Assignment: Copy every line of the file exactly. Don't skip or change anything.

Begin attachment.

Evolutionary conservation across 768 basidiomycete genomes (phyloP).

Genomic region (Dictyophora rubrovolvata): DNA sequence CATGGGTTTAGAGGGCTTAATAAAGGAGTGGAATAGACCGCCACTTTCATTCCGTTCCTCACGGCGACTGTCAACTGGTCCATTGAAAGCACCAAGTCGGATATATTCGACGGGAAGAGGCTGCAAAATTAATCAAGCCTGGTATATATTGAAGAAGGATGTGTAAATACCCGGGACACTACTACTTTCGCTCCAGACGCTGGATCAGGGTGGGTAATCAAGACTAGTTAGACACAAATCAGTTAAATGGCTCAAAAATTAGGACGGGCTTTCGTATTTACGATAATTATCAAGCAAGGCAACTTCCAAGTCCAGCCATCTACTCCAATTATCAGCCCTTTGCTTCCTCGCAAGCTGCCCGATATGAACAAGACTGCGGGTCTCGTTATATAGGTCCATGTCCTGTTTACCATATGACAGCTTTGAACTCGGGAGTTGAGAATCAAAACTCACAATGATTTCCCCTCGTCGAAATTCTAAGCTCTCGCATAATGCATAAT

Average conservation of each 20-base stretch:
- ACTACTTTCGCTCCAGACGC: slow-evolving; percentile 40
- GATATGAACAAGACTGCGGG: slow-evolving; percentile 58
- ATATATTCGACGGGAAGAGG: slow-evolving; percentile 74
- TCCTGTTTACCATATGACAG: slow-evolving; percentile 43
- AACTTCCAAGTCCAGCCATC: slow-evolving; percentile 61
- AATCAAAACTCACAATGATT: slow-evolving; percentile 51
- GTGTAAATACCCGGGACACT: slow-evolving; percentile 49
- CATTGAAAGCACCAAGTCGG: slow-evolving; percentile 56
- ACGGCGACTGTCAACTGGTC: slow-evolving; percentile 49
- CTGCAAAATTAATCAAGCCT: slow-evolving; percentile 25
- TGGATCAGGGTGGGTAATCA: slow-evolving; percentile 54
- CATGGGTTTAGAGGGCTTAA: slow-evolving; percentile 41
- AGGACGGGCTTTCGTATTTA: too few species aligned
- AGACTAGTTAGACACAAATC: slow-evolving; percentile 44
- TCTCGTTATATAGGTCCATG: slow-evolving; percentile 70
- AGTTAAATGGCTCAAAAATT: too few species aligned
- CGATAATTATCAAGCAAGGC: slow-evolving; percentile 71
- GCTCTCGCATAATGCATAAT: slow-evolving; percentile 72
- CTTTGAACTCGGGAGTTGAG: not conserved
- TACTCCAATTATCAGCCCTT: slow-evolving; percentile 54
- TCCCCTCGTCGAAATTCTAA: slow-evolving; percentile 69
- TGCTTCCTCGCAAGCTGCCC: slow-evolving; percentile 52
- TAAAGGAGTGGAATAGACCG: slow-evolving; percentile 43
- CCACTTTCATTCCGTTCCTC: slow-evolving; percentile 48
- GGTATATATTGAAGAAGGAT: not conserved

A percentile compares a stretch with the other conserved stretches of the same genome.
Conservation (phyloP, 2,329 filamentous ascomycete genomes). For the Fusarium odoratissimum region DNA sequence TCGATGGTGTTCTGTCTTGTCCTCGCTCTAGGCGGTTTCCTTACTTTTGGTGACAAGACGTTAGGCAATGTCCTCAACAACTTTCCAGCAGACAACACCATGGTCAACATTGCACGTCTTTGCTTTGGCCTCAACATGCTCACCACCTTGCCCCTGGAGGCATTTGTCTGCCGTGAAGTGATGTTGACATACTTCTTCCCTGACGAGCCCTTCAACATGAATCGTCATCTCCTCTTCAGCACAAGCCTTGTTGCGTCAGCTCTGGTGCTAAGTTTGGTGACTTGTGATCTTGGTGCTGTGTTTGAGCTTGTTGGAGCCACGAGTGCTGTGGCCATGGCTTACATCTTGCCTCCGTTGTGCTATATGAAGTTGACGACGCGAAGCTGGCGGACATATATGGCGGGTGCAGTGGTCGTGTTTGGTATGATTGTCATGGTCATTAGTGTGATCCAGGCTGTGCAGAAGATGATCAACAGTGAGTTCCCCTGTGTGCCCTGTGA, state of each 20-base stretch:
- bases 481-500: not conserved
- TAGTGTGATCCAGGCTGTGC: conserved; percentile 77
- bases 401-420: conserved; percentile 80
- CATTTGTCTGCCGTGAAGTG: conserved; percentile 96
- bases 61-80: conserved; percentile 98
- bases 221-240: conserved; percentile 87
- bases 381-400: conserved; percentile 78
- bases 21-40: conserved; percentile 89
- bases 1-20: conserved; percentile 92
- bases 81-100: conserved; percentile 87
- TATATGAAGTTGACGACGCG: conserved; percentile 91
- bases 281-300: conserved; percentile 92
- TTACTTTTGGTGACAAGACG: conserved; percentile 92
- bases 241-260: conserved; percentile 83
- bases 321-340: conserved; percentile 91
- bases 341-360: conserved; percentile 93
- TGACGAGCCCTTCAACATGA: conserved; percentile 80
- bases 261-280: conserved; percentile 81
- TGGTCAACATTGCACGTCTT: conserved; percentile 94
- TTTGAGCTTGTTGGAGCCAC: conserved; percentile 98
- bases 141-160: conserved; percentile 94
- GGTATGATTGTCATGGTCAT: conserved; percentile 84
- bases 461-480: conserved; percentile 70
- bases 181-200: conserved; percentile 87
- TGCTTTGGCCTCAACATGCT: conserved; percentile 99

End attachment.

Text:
Evolutionary conservation across 768 basidiomycete genomes (phyloP).

Genomic region (Dictyophora rubrovolvata): DNA sequence CATGGGTTTAGAGGGCTTAATAAAGGAGTGGAATAGACCGCCACTTTCATTCCGTTCCTCACGGCGACTGTCAACTGGTCCATTGAAAGCACCAAGTCGGATATATTCGACGGGAAGAGGCTGCAAAATTAATCAAGCCTGGTATATATTGAAGAAGGATGTGTAAATACCCGGGACACTACTACTTTCGCTCCAGACGCTGGATCAGGGTGGGTAATCAAGACTAGTTAGACACAAATCAGTTAAATGGCTCAAAAATTAGGACGGGCTTTCGTATTTACGATAATTATCAAGCAAGGCAACTTCCAAGTCCAGCCATCTACTCCAATTATCAGCCCTTTGCTTCCTCGCAAGCTGCCCGATATGAACAAGACTGCGGGTCTCGTTATATAGGTCCATGTCCTGTTTACCATATGACAGCTTTGAACTCGGGAGTTGAGAATCAAAACTCACAATGATTTCCCCTCGTCGAAATTCTAAGCTCTCGCATAATGCATAAT

Average conservation of each 20-base stretch:
- ACTACTTTCGCTCCAGACGC: slow-evolving; percentile 40
- GATATGAACAAGACTGCGGG: slow-evolving; percentile 58
- ATATATTCGACGGGAAGAGG: slow-evolving; percentile 74
- TCCTGTTTACCATATGACAG: slow-evolving; percentile 43
- AACTTCCAAGTCCAGCCATC: slow-evolving; percentile 61
- AATCAAAACTCACAATGATT: slow-evolving; percentile 51
- GTGTAAATACCCGGGACACT: slow-evolving; percentile 49
- CATTGAAAGCACCAAGTCGG: slow-evolving; percentile 56
- ACGGCGACTGTCAACTGGTC: slow-evolving; percentile 49
- CTGCAAAATTAATCAAGCCT: slow-evolving; percentile 25
- TGGATCAGGGTGGGTAATCA: slow-evolving; percentile 54
- CATGGGTTTAGAGGGCTTAA: slow-evolving; percentile 41
- AGGACGGGCTTTCGTATTTA: too few species aligned
- AGACTAGTTAGACACAAATC: slow-evolving; percentile 44
- TCTCGTTATATAGGTCCATG: slow-evolving; percentile 70
- AGTTAAATGGCTCAAAAATT: too few species aligned
- CGATAATTATCAAGCAAGGC: slow-evolving; percentile 71
- GCTCTCGCATAATGCATAAT: slow-evolving; percentile 72
- CTTTGAACTCGGGAGTTGAG: not conserved
- TACTCCAATTATCAGCCCTT: slow-evolving; percentile 54
- TCCCCTCGTCGAAATTCTAA: slow-evolving; percentile 69
- TGCTTCCTCGCAAGCTGCCC: slow-evolving; percentile 52
- TAAAGGAGTGGAATAGACCG: slow-evolving; percentile 43
- CCACTTTCATTCCGTTCCTC: slow-evolving; percentile 48
- GGTATATATTGAAGAAGGAT: not conserved

A percentile compares a stretch with the other conserved stretches of the same genome.
Conservation (phyloP, 2,329 filamentous ascomycete genomes). For the Fusarium odoratissimum region DNA sequence TCGATGGTGTTCTGTCTTGTCCTCGCTCTAGGCGGTTTCCTTACTTTTGGTGACAAGACGTTAGGCAATGTCCTCAACAACTTTCCAGCAGACAACACCATGGTCAACATTGCACGTCTTTGCTTTGGCCTCAACATGCTCACCACCTTGCCCCTGGAGGCATTTGTCTGCCGTGAAGTGATGTTGACATACTTCTTCCCTGACGAGCCCTTCAACATGAATCGTCATCTCCTCTTCAGCACAAGCCTTGTTGCGTCAGCTCTGGTGCTAAGTTTGGTGACTTGTGATCTTGGTGCTGTGTTTGAGCTTGTTGGAGCCACGAGTGCTGTGGCCATGGCTTACATCTTGCCTCCGTTGTGCTATATGAAGTTGACGACGCGAAGCTGGCGGACATATATGGCGGGTGCAGTGGTCGTGTTTGGTATGATTGTCATGGTCATTAGTGTGATCCAGGCTGTGCAGAAGATGATCAACAGTGAGTTCCCCTGTGTGCCCTGTGA, state of each 20-base stretch:
- bases 481-500: not conserved
- TAGTGTGATCCAGGCTGTGC: conserved; percentile 77
- bases 401-420: conserved; percentile 80
- CATTTGTCTGCCGTGAAGTG: conserved; percentile 96
- bases 61-80: conserved; percentile 98
- bases 221-240: conserved; percentile 87
- bases 381-400: conserved; percentile 78
- bases 21-40: conserved; percentile 89
- bases 1-20: conserved; percentile 92
- bases 81-100: conserved; percentile 87
- TATATGAAGTTGACGACGCG: conserved; percentile 91
- bases 281-300: conserved; percentile 92
- TTACTTTTGGTGACAAGACG: conserved; percentile 92
- bases 241-260: conserved; percentile 83
- bases 321-340: conserved; percentile 91
- bases 341-360: conserved; percentile 93
- TGACGAGCCCTTCAACATGA: conserved; percentile 80
- bases 261-280: conserved; percentile 81
- TGGTCAACATTGCACGTCTT: conserved; percentile 94
- TTTGAGCTTGTTGGAGCCAC: conserved; percentile 98
- bases 141-160: conserved; percentile 94
- GGTATGATTGTCATGGTCAT: conserved; percentile 84
- bases 461-480: conserved; percentile 70
- bases 181-200: conserved; percentile 87
- TGCTTTGGCCTCAACATGCT: conserved; percentile 99